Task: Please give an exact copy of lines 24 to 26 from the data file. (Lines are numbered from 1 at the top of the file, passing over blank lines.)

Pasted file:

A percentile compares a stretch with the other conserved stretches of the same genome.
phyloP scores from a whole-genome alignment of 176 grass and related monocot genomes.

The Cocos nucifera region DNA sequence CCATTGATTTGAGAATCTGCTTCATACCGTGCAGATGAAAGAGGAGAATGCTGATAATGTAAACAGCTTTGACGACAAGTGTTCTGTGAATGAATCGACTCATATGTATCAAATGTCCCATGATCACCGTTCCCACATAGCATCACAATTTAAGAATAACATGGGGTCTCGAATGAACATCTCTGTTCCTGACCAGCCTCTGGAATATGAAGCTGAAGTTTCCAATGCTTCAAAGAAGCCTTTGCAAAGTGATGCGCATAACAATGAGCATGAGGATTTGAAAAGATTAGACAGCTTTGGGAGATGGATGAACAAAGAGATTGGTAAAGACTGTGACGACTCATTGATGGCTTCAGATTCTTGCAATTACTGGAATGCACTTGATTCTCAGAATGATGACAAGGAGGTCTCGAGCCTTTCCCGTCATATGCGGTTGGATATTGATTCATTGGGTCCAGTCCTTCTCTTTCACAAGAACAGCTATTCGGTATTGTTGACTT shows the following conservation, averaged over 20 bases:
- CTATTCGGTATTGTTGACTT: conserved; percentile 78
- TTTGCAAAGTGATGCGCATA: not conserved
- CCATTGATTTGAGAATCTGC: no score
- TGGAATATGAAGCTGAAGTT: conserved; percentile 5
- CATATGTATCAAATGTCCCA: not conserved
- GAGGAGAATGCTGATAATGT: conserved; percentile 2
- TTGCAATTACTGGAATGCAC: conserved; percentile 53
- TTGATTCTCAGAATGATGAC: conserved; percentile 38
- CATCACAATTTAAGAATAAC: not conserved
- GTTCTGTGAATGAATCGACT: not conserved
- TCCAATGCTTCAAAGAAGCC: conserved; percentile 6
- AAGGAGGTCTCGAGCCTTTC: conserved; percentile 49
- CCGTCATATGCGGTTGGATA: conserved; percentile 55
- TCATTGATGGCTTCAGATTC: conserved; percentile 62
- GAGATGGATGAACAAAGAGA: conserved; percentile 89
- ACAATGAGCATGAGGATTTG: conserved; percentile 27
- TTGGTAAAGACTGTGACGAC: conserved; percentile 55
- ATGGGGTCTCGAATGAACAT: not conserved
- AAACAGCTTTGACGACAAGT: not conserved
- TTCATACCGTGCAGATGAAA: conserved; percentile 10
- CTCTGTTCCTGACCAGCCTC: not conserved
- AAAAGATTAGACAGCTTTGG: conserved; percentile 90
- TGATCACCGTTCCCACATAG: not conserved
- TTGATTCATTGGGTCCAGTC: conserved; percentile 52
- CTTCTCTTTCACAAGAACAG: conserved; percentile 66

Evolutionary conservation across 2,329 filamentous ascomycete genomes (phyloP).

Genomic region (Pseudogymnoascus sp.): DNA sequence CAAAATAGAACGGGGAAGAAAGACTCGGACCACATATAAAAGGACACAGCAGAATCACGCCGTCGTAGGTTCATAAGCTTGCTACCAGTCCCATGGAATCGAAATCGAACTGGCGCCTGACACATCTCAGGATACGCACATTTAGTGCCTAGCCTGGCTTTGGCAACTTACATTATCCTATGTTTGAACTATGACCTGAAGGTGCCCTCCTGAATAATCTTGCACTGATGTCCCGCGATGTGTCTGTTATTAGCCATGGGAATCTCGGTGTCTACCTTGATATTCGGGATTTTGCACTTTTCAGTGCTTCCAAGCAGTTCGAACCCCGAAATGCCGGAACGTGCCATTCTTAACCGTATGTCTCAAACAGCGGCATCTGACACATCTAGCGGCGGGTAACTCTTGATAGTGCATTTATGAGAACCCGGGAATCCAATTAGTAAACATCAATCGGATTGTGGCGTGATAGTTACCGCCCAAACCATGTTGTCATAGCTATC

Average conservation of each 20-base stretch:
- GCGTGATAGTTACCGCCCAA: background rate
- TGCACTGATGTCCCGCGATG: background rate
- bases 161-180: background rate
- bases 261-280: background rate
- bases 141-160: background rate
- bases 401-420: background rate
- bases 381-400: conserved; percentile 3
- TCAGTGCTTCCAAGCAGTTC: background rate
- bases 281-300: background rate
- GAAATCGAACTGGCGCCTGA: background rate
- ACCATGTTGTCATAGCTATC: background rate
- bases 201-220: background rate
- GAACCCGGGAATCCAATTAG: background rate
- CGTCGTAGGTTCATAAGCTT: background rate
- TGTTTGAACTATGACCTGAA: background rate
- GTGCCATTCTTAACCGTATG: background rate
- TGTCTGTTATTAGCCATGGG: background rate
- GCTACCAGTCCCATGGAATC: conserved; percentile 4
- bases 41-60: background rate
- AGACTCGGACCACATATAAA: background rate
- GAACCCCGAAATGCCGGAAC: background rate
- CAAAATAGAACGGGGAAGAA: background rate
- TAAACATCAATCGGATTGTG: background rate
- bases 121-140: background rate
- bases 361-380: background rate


- CTCTGTTCCTGACCAGCCTC: not conserved
- AAAAGATTAGACAGCTTTGG: conserved; percentile 90
- TGATCACCGTTCCCACATAG: not conserved